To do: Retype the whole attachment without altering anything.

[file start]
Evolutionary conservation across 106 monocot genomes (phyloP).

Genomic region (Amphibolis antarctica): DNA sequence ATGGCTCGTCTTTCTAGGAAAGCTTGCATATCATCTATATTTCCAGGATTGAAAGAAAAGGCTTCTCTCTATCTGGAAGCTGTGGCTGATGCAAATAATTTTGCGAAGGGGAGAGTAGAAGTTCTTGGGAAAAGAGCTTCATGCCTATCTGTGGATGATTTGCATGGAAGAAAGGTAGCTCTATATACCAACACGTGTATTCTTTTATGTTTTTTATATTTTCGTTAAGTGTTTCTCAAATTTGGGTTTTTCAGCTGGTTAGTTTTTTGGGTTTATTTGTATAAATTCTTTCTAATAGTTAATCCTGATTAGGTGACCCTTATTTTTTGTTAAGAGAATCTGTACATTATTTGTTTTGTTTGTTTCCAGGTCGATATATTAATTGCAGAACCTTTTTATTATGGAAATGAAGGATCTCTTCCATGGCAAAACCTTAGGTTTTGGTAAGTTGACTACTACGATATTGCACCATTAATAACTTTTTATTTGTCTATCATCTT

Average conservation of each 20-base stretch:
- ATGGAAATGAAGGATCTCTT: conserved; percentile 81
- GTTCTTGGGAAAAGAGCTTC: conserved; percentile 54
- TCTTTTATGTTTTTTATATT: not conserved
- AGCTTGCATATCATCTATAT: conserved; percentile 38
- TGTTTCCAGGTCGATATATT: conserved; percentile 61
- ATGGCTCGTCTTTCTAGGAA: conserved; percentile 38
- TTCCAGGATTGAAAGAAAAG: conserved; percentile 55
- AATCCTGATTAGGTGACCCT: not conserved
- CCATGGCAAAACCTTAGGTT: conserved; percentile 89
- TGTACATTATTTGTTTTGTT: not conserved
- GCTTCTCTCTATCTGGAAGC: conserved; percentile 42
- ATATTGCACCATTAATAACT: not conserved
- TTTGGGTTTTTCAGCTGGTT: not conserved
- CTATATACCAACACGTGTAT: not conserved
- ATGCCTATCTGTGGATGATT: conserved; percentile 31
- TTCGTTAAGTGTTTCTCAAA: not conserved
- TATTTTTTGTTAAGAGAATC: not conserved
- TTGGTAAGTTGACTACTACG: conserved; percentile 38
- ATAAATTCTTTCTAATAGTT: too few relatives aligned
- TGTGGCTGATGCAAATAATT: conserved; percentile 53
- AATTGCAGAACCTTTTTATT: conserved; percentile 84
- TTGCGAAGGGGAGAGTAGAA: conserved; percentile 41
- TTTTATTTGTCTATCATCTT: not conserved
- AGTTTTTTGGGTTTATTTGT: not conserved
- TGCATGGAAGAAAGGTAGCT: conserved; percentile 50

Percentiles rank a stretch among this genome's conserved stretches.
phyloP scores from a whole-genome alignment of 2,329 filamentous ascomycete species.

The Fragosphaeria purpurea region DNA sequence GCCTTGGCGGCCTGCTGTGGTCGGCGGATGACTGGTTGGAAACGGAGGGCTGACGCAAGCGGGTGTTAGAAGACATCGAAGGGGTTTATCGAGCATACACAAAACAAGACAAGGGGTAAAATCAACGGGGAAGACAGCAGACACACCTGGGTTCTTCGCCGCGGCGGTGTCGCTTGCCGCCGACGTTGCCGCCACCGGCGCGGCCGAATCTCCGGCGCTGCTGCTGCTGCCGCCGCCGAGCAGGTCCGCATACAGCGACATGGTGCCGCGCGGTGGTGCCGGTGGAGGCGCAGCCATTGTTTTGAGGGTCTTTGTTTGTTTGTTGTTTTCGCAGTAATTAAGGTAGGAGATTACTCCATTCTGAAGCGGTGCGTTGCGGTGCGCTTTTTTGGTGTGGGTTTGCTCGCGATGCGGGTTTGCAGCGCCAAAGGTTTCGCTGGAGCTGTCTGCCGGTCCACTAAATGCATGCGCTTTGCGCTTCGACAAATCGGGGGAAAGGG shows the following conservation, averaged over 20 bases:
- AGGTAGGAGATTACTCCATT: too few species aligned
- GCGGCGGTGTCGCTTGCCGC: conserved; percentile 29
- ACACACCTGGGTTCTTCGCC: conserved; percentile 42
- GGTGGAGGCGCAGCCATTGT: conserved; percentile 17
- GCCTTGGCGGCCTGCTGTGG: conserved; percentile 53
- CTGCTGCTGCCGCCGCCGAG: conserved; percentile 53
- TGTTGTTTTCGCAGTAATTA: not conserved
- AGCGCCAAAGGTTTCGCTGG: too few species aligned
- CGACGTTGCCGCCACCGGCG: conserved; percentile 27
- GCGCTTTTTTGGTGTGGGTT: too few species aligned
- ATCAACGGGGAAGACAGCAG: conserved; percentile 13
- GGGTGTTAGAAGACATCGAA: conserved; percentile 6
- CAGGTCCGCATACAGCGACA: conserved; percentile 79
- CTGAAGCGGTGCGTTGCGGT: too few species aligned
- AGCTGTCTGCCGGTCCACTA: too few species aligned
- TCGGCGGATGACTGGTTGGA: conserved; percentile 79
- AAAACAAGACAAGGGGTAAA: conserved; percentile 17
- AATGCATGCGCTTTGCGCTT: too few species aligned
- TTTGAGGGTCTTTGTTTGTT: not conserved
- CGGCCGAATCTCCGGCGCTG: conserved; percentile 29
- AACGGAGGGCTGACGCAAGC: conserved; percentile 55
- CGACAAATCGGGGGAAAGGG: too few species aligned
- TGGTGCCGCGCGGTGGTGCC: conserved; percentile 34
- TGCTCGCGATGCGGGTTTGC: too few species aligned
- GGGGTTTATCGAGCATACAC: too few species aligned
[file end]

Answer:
Evolutionary conservation across 106 monocot genomes (phyloP).

Genomic region (Amphibolis antarctica): DNA sequence ATGGCTCGTCTTTCTAGGAAAGCTTGCATATCATCTATATTTCCAGGATTGAAAGAAAAGGCTTCTCTCTATCTGGAAGCTGTGGCTGATGCAAATAATTTTGCGAAGGGGAGAGTAGAAGTTCTTGGGAAAAGAGCTTCATGCCTATCTGTGGATGATTTGCATGGAAGAAAGGTAGCTCTATATACCAACACGTGTATTCTTTTATGTTTTTTATATTTTCGTTAAGTGTTTCTCAAATTTGGGTTTTTCAGCTGGTTAGTTTTTTGGGTTTATTTGTATAAATTCTTTCTAATAGTTAATCCTGATTAGGTGACCCTTATTTTTTGTTAAGAGAATCTGTACATTATTTGTTTTGTTTGTTTCCAGGTCGATATATTAATTGCAGAACCTTTTTATTATGGAAATGAAGGATCTCTTCCATGGCAAAACCTTAGGTTTTGGTAAGTTGACTACTACGATATTGCACCATTAATAACTTTTTATTTGTCTATCATCTT

Average conservation of each 20-base stretch:
- ATGGAAATGAAGGATCTCTT: conserved; percentile 81
- GTTCTTGGGAAAAGAGCTTC: conserved; percentile 54
- TCTTTTATGTTTTTTATATT: not conserved
- AGCTTGCATATCATCTATAT: conserved; percentile 38
- TGTTTCCAGGTCGATATATT: conserved; percentile 61
- ATGGCTCGTCTTTCTAGGAA: conserved; percentile 38
- TTCCAGGATTGAAAGAAAAG: conserved; percentile 55
- AATCCTGATTAGGTGACCCT: not conserved
- CCATGGCAAAACCTTAGGTT: conserved; percentile 89
- TGTACATTATTTGTTTTGTT: not conserved
- GCTTCTCTCTATCTGGAAGC: conserved; percentile 42
- ATATTGCACCATTAATAACT: not conserved
- TTTGGGTTTTTCAGCTGGTT: not conserved
- CTATATACCAACACGTGTAT: not conserved
- ATGCCTATCTGTGGATGATT: conserved; percentile 31
- TTCGTTAAGTGTTTCTCAAA: not conserved
- TATTTTTTGTTAAGAGAATC: not conserved
- TTGGTAAGTTGACTACTACG: conserved; percentile 38
- ATAAATTCTTTCTAATAGTT: too few relatives aligned
- TGTGGCTGATGCAAATAATT: conserved; percentile 53
- AATTGCAGAACCTTTTTATT: conserved; percentile 84
- TTGCGAAGGGGAGAGTAGAA: conserved; percentile 41
- TTTTATTTGTCTATCATCTT: not conserved
- AGTTTTTTGGGTTTATTTGT: not conserved
- TGCATGGAAGAAAGGTAGCT: conserved; percentile 50

Percentiles rank a stretch among this genome's conserved stretches.
phyloP scores from a whole-genome alignment of 2,329 filamentous ascomycete species.

The Fragosphaeria purpurea region DNA sequence GCCTTGGCGGCCTGCTGTGGTCGGCGGATGACTGGTTGGAAACGGAGGGCTGACGCAAGCGGGTGTTAGAAGACATCGAAGGGGTTTATCGAGCATACACAAAACAAGACAAGGGGTAAAATCAACGGGGAAGACAGCAGACACACCTGGGTTCTTCGCCGCGGCGGTGTCGCTTGCCGCCGACGTTGCCGCCACCGGCGCGGCCGAATCTCCGGCGCTGCTGCTGCTGCCGCCGCCGAGCAGGTCCGCATACAGCGACATGGTGCCGCGCGGTGGTGCCGGTGGAGGCGCAGCCATTGTTTTGAGGGTCTTTGTTTGTTTGTTGTTTTCGCAGTAATTAAGGTAGGAGATTACTCCATTCTGAAGCGGTGCGTTGCGGTGCGCTTTTTTGGTGTGGGTTTGCTCGCGATGCGGGTTTGCAGCGCCAAAGGTTTCGCTGGAGCTGTCTGCCGGTCCACTAAATGCATGCGCTTTGCGCTTCGACAAATCGGGGGAAAGGG shows the following conservation, averaged over 20 bases:
- AGGTAGGAGATTACTCCATT: too few species aligned
- GCGGCGGTGTCGCTTGCCGC: conserved; percentile 29
- ACACACCTGGGTTCTTCGCC: conserved; percentile 42
- GGTGGAGGCGCAGCCATTGT: conserved; percentile 17
- GCCTTGGCGGCCTGCTGTGG: conserved; percentile 53
- CTGCTGCTGCCGCCGCCGAG: conserved; percentile 53
- TGTTGTTTTCGCAGTAATTA: not conserved
- AGCGCCAAAGGTTTCGCTGG: too few species aligned
- CGACGTTGCCGCCACCGGCG: conserved; percentile 27
- GCGCTTTTTTGGTGTGGGTT: too few species aligned
- ATCAACGGGGAAGACAGCAG: conserved; percentile 13
- GGGTGTTAGAAGACATCGAA: conserved; percentile 6
- CAGGTCCGCATACAGCGACA: conserved; percentile 79
- CTGAAGCGGTGCGTTGCGGT: too few species aligned
- AGCTGTCTGCCGGTCCACTA: too few species aligned
- TCGGCGGATGACTGGTTGGA: conserved; percentile 79
- AAAACAAGACAAGGGGTAAA: conserved; percentile 17
- AATGCATGCGCTTTGCGCTT: too few species aligned
- TTTGAGGGTCTTTGTTTGTT: not conserved
- CGGCCGAATCTCCGGCGCTG: conserved; percentile 29
- AACGGAGGGCTGACGCAAGC: conserved; percentile 55
- CGACAAATCGGGGGAAAGGG: too few species aligned
- TGGTGCCGCGCGGTGGTGCC: conserved; percentile 34
- TGCTCGCGATGCGGGTTTGC: too few species aligned
- GGGGTTTATCGAGCATACAC: too few species aligned